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AIOFP sends letter to Chalmers on s99fa urging action

The AIOFP has written to Treasurer Chalmers to inform him of its plans to legally challenge changes to section 99fa of the SIS Act.

The Association of Independently Owned Financial Professionals (AIOFP) has instructed Hamilton Locke partner Simon Carrodus to brief Kings Counsel Bernard F Quinn on the s99fa legislation and its current ramifications on the industry and consumers.

In a letter sent by the AIOFP to Treasurer Jim Chalmers, and seen by ifa, the association’s executive director Peter Johnston urges the government not to proceed with the legislation in its current form and informs the Treasurer that legal advice has been sought.

“The financial advice profession and many superannuation trustees are confused by the dogged determination displayed by minister Jones to not amend the proposed s99FA of the Superannuation Industry (Supervision) Act 1993 which provides for the payment of financial advice fees. This is despite the Australian Law Reform Commission and Law Council of Australia agreeing that s99FA fails to achieve the stated policy objective of clarifying advice fee payments to financial advisers,” Johnston writes.

“This position is further exacerbated when superannuation trustees are concerned with their legal liability to interpret statements of advice documents and having varying interpretations of the extent to which they will apply the legislation.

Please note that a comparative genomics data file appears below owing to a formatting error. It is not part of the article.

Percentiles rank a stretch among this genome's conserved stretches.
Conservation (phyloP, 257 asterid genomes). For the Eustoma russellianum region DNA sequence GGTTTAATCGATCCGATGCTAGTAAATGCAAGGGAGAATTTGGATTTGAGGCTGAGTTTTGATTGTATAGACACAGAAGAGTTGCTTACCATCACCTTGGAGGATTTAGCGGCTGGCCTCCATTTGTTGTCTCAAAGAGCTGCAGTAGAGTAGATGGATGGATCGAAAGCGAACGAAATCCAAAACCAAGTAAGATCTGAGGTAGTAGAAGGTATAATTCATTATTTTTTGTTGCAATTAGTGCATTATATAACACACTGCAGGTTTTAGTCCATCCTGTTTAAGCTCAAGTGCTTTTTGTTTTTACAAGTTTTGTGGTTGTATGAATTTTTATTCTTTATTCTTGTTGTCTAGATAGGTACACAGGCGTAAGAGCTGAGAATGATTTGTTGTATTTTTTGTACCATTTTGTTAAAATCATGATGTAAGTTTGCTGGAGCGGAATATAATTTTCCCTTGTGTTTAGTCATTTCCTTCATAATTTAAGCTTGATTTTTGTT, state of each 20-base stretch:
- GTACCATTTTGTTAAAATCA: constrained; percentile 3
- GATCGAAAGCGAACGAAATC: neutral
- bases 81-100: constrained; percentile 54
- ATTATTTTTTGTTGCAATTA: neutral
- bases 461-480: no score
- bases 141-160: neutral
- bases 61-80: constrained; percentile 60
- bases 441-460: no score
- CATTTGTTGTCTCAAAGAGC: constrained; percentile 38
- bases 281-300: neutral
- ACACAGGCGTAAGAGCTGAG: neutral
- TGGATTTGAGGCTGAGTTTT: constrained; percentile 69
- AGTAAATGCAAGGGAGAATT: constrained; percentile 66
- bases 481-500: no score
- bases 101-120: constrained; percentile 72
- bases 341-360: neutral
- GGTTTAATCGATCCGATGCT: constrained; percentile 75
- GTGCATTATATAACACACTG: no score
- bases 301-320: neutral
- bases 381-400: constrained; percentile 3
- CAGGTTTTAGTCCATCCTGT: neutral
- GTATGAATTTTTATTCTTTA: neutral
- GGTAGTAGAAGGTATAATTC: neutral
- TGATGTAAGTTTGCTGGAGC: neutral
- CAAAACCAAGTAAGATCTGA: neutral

“To complete this myriad state of widespread confusion amongst stakeholders, professional financial advisers are concerned about breaching privacy laws in responding to requests from super trustees for client information as well as future regulatory action by ASIC.”

Johnston highlights that the advice profession is “flabbergasted” that despite “all this uncertainty and confusion”, Minister Jones seems “determined to proceed with the proposed s99FA legislation in its current form”.


This, Johnston adds, will only serve to drive up the cost of advice for consumers.

“In summary, we are concerned that misinterpretations of the power of superannuation trustees and the lack of statutory clarity will only drive up the cost of advice for consumers and further threaten the livelihood of professional financial advisers”.

Johnston then asks the Treasurer whether the government is prepared to wait for advice from Kings Counsel Bernard F Quinn before proceeding with the legislation in the current form.

Last month, Johnston told ifa that the AIOFP will be challenging the minister over the legal validity of the proposed amendments to section 99fa of the Superannuation Industry (Supervision) Act 1993.

“We have sought an initial legal opinion from Hamilton Locke partner Simon Carrodus around client privacy issues and concerns about superannuation trustees reviewing statements of advice (SOAs) that may contain product information and advice about other superannuation funds or a member’s non-superannuation products.

“We will then be seeking a KC’s opinion to back-up our view that the legislation is flawed, unworkable and not in the best interests of consumers.”

ifa also spoke to Carrodus at the time, who explained that issues lie in not just the newly drafted section 99fa of the SIS Act, but also the existing one.

“The privacy issue is a huge one. I just don’t see any reason why the super trustees need to review the whole SOA,” Carrodus said.

“If anything, they could review the first couple of pages, so the title page with the adviser and the client’s name on it, and the scope of the advice. I just don’t see why they need to review any more than that.

“Super trustees and the advice firms are mostly aligned on this. Super trustees don’t want to do be reviewing SOAs, they’re being forced to do it.”